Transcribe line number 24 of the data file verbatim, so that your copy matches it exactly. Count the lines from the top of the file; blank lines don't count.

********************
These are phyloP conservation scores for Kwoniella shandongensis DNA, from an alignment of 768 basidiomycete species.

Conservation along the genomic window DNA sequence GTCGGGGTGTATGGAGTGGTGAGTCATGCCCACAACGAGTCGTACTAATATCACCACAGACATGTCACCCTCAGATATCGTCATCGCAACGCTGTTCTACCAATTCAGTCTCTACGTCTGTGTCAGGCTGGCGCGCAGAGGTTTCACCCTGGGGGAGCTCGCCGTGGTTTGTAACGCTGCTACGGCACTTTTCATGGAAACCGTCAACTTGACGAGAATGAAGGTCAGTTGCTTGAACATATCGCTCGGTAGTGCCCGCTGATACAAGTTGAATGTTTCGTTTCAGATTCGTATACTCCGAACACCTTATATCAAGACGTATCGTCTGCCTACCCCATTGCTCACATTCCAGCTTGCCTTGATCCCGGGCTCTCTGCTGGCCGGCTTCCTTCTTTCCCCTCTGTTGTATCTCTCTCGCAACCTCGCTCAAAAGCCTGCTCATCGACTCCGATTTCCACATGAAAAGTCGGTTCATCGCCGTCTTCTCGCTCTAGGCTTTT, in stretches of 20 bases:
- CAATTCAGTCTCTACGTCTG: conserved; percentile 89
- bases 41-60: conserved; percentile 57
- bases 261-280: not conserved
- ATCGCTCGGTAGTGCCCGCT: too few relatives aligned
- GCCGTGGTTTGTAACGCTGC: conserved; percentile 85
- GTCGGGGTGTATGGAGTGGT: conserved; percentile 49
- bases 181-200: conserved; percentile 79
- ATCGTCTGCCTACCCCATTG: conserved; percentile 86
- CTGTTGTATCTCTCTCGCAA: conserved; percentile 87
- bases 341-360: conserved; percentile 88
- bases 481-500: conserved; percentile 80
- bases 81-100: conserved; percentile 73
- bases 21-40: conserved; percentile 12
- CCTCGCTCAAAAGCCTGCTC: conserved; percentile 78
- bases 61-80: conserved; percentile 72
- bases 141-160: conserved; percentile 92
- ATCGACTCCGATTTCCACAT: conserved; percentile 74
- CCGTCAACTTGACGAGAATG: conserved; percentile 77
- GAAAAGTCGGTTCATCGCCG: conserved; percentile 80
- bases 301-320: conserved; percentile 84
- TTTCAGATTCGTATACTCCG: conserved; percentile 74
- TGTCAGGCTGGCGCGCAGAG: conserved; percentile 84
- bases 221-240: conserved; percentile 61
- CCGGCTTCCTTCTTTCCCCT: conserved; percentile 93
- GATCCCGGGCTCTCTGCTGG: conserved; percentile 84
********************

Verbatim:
- TGTCAGGCTGGCGCGCAGAG: conserved; percentile 84